Take the 2-minute tour ×
Stack Overflow is a question and answer site for professional and enthusiast programmers. It's 100% free, no registration required.

In C there is a do while loop and pascal's (almost) equivalent is the repeat until loop, but there is a small difference between the two, while both structures will iterate at least once and check whether they need to do the loop again only in the end, in pascal you write the condition that need to met to terminate the loop (REPEAT UNTIL something) in C you write the condition that needs to be met to continue the loop (DO WHILE something). Is there a reason why there is this difference or is it just an arbitrary decision?

share|improve this question
6  
Here are a couple of spare ones to copy-and-paste into your code: !!!!!!!!!!!! –  Hans Passant Jun 1 '10 at 23:14
    
Hellfreezeover := false;REPEAT UNTIL Hellfreezeover –  Mark Schultheiss Jun 30 '11 at 21:16

8 Answers 8

There's no fundamental difference at all, and no advantage to one over the other. It's just "syntactic sugar" — a change to the language's syntax that doesn't change its behavior in any real way. Some people find "repeat until" easier to conceptualize, while others find "repeat while" easier.

If, in C, you encounter a situation where "until" is what's desire, you can always just negate the condition:

do {
    excitingThings();
} while ( !endOfTheWorld() );
share|improve this answer
10  
+1 for checking if the world didn't end. –  Bob Jun 1 '10 at 23:18
    
At least, we all do one excitingThings :D –  Nyan Jun 4 '10 at 5:05

I'm not sure about historical influences, but in my opinion C is more consistent, in the sense that ifs require a condition to be true for the code to run, as do whiles and do whiles.

share|improve this answer
    
and for, for that matter. –  caf Jun 1 '10 at 23:46

In C the statement

 while(some_condition);

might either be a "do nothing" loop or might have become detached from a "do ... while" loop.

 do {
  statement;
  statement;
  statement;
  lots more statements;
 }

 while(some_condition);

Using a different keyword - until - avoids this possible misinterpretation.

Not such a problem these days when everybody turns on all compiler warnings and heeds them, don't they? Still, I suspect that most veteran C programmers have wished - at some time or other - that C used "until" in this case.

share|improve this answer
1  
I use while (cond) continue; to make it clear that the loop body is empty. –  David R Tribble Jun 2 '10 at 0:09
    
@Loadmaster - good idea - I might adopt that one for my own code. –  Dipstick Jun 2 '10 at 6:47
    
@ChrisHarris: Yep, an empty statement (a bare semicolon) for a loop body is a bug just waiting to happen. Bad code style. –  David R Tribble Jun 14 '10 at 20:27

The design of Pascal was motivated in part by the structured-programming work of the 1960s, including Edsger Dijkstra's groundbreaking work A Discipline of Programming. Dijkstra (the same man who considered goto harmful) invented methods for creating programs that were correct by construction. These methods including methods for writing loops that focus on the postcondition established when the loop terminates. In creating the repeat... until form, Wirth was inspired by Dijkstra to make the termination condition, rather than its complement, explicit in the code.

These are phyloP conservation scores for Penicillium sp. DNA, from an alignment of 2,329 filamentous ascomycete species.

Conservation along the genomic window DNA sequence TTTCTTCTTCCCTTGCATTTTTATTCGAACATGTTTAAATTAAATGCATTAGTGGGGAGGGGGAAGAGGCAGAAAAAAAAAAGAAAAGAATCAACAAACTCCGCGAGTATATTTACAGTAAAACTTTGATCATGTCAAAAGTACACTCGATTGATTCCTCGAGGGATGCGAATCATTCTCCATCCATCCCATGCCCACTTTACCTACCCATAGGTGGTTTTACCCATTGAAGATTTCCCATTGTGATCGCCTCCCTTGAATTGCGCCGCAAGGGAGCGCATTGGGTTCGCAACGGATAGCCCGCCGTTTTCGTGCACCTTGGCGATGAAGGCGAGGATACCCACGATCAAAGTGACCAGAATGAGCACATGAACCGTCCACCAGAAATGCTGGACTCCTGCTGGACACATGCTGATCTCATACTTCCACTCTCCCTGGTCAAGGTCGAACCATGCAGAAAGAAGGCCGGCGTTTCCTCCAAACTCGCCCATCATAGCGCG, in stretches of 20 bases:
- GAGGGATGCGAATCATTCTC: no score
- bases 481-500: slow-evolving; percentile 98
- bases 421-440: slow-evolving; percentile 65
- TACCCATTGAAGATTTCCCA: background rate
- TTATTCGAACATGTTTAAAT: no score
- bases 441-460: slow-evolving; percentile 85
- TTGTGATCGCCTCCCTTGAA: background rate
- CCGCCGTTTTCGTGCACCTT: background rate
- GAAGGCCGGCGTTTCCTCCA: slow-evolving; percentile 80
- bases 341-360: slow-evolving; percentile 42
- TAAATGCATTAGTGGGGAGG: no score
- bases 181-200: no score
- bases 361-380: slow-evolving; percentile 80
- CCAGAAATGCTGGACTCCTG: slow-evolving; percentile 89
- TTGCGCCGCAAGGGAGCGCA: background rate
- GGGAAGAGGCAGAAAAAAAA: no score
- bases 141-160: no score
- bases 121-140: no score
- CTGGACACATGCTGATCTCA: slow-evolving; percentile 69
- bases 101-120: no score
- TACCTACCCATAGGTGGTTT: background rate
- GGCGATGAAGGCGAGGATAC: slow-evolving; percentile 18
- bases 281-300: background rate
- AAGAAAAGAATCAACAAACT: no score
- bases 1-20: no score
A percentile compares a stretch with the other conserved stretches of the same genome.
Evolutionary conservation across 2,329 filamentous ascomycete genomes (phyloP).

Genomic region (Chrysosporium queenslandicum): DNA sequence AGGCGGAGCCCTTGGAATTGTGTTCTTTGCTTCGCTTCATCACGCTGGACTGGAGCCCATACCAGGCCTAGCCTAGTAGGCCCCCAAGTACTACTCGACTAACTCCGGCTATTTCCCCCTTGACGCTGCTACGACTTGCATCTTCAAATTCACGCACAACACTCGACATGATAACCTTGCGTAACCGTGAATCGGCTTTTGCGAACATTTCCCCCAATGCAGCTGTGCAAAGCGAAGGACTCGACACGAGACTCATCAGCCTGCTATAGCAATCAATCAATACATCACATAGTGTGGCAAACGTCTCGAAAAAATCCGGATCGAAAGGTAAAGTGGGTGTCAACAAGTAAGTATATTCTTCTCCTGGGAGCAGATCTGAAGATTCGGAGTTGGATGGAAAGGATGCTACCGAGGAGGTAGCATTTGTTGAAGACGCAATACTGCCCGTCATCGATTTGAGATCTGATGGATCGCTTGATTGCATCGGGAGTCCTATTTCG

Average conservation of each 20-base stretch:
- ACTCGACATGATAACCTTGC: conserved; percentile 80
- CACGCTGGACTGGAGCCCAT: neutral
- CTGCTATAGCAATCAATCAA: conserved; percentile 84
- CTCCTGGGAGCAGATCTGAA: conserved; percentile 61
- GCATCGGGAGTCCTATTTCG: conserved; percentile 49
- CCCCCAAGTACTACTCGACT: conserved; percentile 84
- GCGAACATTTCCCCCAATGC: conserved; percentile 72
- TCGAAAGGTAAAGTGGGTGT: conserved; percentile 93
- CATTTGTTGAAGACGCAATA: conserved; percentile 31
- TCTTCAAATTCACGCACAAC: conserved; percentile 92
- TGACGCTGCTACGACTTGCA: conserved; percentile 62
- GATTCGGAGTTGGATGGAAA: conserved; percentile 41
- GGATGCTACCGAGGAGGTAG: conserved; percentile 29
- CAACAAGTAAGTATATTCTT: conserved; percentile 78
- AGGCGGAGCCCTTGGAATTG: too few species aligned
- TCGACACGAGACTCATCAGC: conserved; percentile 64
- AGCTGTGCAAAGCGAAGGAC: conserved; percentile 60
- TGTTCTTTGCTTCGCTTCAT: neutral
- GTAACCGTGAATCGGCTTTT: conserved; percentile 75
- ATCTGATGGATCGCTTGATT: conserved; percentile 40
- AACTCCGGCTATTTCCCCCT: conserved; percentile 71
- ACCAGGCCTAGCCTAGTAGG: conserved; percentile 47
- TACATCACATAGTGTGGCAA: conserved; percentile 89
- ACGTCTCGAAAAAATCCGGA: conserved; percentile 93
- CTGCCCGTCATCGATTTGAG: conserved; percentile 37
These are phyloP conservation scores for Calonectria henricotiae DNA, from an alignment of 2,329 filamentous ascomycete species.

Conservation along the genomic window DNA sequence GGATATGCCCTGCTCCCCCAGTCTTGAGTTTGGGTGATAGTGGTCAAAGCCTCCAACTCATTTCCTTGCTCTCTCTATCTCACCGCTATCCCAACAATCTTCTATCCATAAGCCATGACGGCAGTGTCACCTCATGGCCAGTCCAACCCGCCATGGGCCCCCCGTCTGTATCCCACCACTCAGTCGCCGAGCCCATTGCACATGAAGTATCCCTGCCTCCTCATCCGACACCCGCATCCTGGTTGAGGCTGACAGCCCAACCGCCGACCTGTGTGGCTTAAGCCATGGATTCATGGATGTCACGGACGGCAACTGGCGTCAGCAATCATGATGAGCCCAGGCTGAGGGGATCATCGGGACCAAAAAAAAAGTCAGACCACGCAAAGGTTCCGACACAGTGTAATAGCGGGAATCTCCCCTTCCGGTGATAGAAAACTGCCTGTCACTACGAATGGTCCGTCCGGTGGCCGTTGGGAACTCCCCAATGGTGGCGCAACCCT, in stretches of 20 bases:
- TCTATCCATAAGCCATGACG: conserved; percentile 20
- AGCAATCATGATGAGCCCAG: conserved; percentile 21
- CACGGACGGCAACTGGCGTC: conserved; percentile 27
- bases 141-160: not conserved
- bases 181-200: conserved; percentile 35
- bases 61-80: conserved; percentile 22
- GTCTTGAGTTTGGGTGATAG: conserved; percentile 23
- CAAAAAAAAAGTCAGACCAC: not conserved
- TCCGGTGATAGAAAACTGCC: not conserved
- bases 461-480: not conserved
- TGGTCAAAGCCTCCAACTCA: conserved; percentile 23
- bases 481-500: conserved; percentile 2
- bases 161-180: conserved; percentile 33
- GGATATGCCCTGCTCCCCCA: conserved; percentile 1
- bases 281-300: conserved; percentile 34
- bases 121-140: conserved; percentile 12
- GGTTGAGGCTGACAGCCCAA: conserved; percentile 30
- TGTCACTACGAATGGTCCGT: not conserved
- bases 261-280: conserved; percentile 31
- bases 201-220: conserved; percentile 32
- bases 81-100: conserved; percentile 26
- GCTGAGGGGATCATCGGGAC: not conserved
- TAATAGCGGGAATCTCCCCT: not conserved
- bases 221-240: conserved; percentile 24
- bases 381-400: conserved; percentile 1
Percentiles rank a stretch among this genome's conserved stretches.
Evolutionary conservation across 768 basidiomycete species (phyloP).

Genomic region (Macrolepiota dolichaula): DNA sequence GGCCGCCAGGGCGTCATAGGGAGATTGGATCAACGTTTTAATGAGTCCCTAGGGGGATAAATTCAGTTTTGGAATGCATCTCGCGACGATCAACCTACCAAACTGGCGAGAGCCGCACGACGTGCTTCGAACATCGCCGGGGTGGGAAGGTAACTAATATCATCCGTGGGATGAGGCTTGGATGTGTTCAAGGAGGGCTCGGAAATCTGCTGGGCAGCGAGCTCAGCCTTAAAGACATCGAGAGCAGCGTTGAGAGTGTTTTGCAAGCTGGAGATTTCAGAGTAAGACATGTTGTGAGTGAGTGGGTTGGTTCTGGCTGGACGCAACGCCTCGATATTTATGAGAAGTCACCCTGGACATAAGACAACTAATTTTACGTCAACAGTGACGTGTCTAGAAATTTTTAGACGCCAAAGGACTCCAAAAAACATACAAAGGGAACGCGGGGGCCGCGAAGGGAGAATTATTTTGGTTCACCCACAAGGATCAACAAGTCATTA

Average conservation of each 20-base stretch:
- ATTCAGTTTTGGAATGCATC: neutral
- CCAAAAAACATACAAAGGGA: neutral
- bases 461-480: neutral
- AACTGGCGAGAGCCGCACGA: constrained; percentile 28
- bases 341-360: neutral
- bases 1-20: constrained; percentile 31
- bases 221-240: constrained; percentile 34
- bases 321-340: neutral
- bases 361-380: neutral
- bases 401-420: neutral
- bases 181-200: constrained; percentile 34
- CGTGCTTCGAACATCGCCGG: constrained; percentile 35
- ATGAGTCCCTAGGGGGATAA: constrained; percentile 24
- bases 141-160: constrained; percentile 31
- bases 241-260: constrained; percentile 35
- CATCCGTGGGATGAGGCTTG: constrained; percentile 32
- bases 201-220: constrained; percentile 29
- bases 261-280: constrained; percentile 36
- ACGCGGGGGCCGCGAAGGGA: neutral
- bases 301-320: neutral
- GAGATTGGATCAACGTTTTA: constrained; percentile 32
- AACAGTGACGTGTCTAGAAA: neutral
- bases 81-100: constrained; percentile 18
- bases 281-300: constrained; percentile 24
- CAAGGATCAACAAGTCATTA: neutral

I have always admired languages like Smalltalk and Icon, which offer two syntactic forms, thus allowing the programmer to express his or her intent clearly, without necessarily having to rely on an easily missed complement operator. (In Icon the forms are while e1 do e2 and until e1 do e2; in Smalltalk they are block1 whileTrue: block2 and block1 whileFalse: block2.) From my perspective neither C nor Pascal is a fully built out, orthogonal design.

share|improve this answer
    
So take perl, it has even the complementary of if which is unless and you can place them before the statement or after it. But the orthogonality of perl is not really an advantage. –  tristopia Jun 2 '10 at 5:53
    
+1, providing both forms in the language allows for more readable code. –  Artelius Jun 3 '10 at 2:58

It's just an arbitrary decision. Some languages have both. The QBASIC/VB DO...LOOP statement supports all four combinations of pretest/posttest and WHILE/UNTIL.

share|improve this answer

There was no "decision" that would in any way connect the behavior of Pascal repeat/until loop with the behavior of C do/while loop, neither deliberate nor arbitrary. These are simply two completely unrelated issues.

share|improve this answer

I've always found UNTIL loops backwards, but that might just be because I'm from a C background. There are modern languages like Perl that provide both, but there isn't any particular advantage for one over the other

share|improve this answer
    
I personally also think the C version makes more sense, and I come from a pascal background, so I found myself writing the wrong condition in C once I started studying C. –  Bob Jun 1 '10 at 23:16

The C syntax requires no extra keywords.

In C, the two keywords do and while work for two kinds of loops. Pascal requires four keywords: while, do, repeat, and until.

share|improve this answer
    
You would need only 1 keyword more. while for precondition, either repeat or do and until for postcondition –  tristopia Jun 2 '10 at 5:56
1  
On the other hand, C recycles keywords, potentially leading to confusion. See ChrisHarris' post –  Marco van de Voort Jun 5 '10 at 13:55

Your Answer

 
discard

By posting your answer, you agree to the privacy policy and terms of service.

Not the answer you're looking for? Browse other questions tagged or ask your own question.